I didn’t spend this Canada Day in the Old Port, or in my friend’s backyard for a barbeque. Instead, I made my way to Galerie Mile-End for the unveiling of Canada’s self-portrait. An ambitious project by Montreal artist, Aquil Virani, and Rebecca Jones, diversity educator at ENSEMBLE pour le respect de la diversité, as well as approximately 850 collaborators from across the country, Canada’s self-portrait turned out to be much more successful than Virani and Jones had anticipated.
Virani has always been interested in the concept of art empowerment, or art for the people. He explained: “people are fearful of drawing, of not being perfect at it.” His goal is to challenge this fear and the idea that art is only for the artist. Jones’ interactive workshops for elementary and high school students deal with topics like identity and diversity. Really, there could not have been a better pair for this project.
After their crowdsourcing campaign on Indiegogo last year, Virani and Jones set out on a journey across Canada while also sending e-mails, call-outs, and forms to celebrities, politicians, schools and community centres. In the end, the submissions collected represented Canadians between the ages of 3 and 86, of different socio-economic backgrounds and with many different stories to tell.
Virani and Jones asked: what does being Canadian mean to you? They encouraged participants to be honest, meaning that both positive and negative answers were accepted. Here are some stats:
When asked to describe Canada in one word, most participants answered – Freedom (10%), diversity (6%), beautiful (5%), cold (5%), home (3%). The overall themes of the submissions were: freedom (freedom to express yourself, to be who you are, believe in what you want…), inclusivity (inclusive, diverse, accepting, welcoming, multicultural…), nature (beautiful landscapes, trees, mountains, lakes, outdoors…), friendliness (friendly, Welcoming, polite, open, accepting, on interpersonal basis…) and the weather (intense temperatures, snow, rain, diverse climate…). Virani and Jones also found that people were very influenced by where they lived within Canada. For example, many Saskatchewanians brought up farming while participants from the west coast mentioned mountains.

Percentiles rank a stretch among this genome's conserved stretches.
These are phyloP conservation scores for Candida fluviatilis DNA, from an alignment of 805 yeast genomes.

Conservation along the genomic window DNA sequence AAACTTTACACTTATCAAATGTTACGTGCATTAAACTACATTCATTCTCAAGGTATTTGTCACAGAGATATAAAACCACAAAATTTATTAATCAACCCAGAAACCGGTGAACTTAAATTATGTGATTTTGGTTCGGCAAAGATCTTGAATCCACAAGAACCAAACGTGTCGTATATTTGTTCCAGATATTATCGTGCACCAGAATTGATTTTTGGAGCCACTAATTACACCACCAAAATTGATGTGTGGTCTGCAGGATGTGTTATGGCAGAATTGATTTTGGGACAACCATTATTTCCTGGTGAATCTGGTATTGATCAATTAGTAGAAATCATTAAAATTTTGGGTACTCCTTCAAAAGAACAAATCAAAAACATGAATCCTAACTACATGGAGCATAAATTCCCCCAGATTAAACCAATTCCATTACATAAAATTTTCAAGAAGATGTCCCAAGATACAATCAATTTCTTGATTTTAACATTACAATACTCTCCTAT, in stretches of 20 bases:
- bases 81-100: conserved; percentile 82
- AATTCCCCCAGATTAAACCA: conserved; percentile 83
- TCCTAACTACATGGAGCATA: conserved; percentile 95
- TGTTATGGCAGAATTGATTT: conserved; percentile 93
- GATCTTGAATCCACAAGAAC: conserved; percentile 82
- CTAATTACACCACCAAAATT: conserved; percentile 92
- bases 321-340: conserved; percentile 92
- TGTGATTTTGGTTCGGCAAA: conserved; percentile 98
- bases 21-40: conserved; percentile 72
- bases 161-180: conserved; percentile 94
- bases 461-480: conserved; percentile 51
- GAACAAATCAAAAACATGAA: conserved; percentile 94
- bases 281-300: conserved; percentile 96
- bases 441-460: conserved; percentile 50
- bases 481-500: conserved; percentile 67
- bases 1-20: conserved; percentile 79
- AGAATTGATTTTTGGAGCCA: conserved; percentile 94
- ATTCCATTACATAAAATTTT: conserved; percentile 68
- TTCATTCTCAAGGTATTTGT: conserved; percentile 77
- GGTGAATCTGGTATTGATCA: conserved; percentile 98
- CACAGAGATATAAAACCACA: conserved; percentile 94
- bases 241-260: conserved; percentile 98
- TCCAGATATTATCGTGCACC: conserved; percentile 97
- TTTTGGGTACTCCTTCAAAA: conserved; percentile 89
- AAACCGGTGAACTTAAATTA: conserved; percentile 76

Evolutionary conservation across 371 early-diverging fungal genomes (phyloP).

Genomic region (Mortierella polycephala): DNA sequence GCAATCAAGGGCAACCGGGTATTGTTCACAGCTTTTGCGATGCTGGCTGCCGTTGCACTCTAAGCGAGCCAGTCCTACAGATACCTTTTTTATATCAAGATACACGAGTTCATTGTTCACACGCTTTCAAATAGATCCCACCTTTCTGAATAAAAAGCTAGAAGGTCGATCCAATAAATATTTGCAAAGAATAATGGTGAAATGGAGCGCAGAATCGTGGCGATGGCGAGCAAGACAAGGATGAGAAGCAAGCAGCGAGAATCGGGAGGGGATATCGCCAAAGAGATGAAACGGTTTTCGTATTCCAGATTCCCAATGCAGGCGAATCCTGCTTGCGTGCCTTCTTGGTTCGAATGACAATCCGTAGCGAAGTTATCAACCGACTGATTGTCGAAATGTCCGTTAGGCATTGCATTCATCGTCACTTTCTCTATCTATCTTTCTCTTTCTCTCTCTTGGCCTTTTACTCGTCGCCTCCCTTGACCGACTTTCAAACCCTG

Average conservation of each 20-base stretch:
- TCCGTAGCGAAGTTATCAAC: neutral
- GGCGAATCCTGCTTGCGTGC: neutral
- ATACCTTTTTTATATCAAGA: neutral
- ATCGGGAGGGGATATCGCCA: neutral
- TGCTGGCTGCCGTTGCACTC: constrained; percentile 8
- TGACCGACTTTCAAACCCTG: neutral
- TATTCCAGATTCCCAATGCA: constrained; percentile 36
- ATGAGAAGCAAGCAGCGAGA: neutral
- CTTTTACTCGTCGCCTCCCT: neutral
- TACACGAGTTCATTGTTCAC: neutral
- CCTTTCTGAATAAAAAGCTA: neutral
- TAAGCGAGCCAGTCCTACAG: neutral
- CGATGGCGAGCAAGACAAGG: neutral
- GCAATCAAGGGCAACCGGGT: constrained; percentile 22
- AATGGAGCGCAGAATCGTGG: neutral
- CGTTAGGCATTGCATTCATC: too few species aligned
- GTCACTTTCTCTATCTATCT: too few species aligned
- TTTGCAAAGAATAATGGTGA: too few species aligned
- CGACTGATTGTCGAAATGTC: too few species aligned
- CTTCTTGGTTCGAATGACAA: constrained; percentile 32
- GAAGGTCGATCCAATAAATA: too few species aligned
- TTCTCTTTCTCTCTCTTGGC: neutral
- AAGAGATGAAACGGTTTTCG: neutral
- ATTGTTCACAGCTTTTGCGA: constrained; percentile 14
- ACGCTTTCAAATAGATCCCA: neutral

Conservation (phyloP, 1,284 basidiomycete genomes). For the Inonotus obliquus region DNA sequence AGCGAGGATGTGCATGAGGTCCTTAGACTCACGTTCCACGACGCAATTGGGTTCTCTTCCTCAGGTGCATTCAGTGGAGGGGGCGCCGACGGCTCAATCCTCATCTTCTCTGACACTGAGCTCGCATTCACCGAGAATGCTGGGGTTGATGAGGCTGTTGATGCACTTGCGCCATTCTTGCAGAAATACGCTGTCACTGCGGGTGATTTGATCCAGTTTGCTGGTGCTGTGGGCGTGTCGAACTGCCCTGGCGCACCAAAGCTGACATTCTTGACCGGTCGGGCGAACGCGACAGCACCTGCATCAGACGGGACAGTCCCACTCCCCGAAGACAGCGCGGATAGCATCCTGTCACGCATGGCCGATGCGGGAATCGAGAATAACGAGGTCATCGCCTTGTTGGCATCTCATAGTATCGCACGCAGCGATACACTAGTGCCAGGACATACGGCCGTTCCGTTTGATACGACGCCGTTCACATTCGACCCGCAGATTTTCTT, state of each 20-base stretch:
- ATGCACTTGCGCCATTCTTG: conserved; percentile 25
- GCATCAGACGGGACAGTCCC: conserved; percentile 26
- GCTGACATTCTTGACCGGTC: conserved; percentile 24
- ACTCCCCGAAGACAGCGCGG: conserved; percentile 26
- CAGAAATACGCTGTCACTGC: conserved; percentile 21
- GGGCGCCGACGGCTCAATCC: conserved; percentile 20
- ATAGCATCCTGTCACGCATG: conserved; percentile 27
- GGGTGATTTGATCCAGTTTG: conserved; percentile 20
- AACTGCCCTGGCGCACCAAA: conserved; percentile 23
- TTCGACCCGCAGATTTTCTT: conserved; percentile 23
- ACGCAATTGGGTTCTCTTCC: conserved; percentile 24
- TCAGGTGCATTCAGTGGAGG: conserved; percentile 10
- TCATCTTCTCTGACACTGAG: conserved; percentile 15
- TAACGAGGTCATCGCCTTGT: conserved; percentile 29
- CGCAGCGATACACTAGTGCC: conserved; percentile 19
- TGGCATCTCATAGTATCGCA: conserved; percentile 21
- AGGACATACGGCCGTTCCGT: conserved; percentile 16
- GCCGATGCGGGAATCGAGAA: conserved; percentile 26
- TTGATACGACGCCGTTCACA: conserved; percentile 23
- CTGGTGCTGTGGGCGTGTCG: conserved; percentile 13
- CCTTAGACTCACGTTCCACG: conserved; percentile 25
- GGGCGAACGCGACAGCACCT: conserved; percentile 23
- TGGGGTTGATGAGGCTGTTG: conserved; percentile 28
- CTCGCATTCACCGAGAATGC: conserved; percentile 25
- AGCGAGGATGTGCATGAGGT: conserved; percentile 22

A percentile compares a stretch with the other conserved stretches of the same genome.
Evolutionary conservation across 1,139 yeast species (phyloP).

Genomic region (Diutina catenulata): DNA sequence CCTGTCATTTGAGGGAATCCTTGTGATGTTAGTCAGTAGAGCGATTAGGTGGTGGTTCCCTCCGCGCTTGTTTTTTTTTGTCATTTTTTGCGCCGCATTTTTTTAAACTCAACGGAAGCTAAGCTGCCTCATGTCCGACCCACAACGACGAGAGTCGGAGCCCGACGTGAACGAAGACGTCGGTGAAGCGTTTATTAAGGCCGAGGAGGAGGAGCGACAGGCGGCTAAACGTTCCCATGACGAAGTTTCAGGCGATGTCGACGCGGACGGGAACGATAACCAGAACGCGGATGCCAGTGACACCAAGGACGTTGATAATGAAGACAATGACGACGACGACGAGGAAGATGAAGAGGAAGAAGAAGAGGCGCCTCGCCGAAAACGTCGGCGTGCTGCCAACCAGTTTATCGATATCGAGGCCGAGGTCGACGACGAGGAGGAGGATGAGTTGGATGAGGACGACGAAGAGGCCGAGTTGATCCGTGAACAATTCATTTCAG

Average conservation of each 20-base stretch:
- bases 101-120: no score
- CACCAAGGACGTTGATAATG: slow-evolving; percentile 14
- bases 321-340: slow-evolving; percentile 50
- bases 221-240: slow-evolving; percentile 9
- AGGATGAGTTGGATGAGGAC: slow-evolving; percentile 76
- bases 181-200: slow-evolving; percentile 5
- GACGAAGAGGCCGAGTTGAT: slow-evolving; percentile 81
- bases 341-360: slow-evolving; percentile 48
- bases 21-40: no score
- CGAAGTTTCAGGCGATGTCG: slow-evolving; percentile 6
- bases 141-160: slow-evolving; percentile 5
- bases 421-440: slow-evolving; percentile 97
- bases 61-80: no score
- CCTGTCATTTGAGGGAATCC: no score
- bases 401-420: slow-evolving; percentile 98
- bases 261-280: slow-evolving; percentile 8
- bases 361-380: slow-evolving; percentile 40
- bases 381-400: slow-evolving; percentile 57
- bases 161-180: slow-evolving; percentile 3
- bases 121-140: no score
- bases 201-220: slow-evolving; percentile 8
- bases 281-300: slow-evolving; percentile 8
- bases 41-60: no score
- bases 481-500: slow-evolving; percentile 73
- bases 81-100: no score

The final piece, a 17-panel drawing by Virani represents 200 hours of drawing and the collection of all 850 submissions. Individual submissions interact with each other, forming an abstract face. Virani recopied the drawings, spelling mistakes and all, adding crosshatching and shading to create depth, but keeping the drawings recognizable. He wanted participants to spot their work in the larger piece. In it, we find your typical Canadian stereotypes: a drawing of two moose saying sorry to each other, Tim Hortons coffee cups and hockey. My personal favourite is the drawing of an angry beaver on a goose wearing a maple leaf bra and holding up two hockey sticks. But, we also find messages like: “spice box of earth” or “it doesn’t mean anything to be Canadian.”
The last panel remains empty. Virani explains in his artist statement: “Canada is young, Canada has potential.” Leaving this panel blank acknowledges that potential for growth and change. The rest of the gallery was full of various paintings, photos and even post-it notes. And, of course, we helped ourselves to some maple leaf cookies.
This project has come a long way: from the note Jones found in Virani’s sketchbook about a year ago, to this final collection of work today. And, I have to say, Virani and Jones really do fit the friendly Canadian stereotype; chatting with them was as easy as with old friends. To find out more about the project, check out the documentary, available online. Also, to see photos of the process and exhibit, visit Alex Tran Photography. Last but not least, don’t forget to have your daily dose of Timmies, eh.
We interviewed Aquil Virani last year HERE about his fundraising campaign for the project.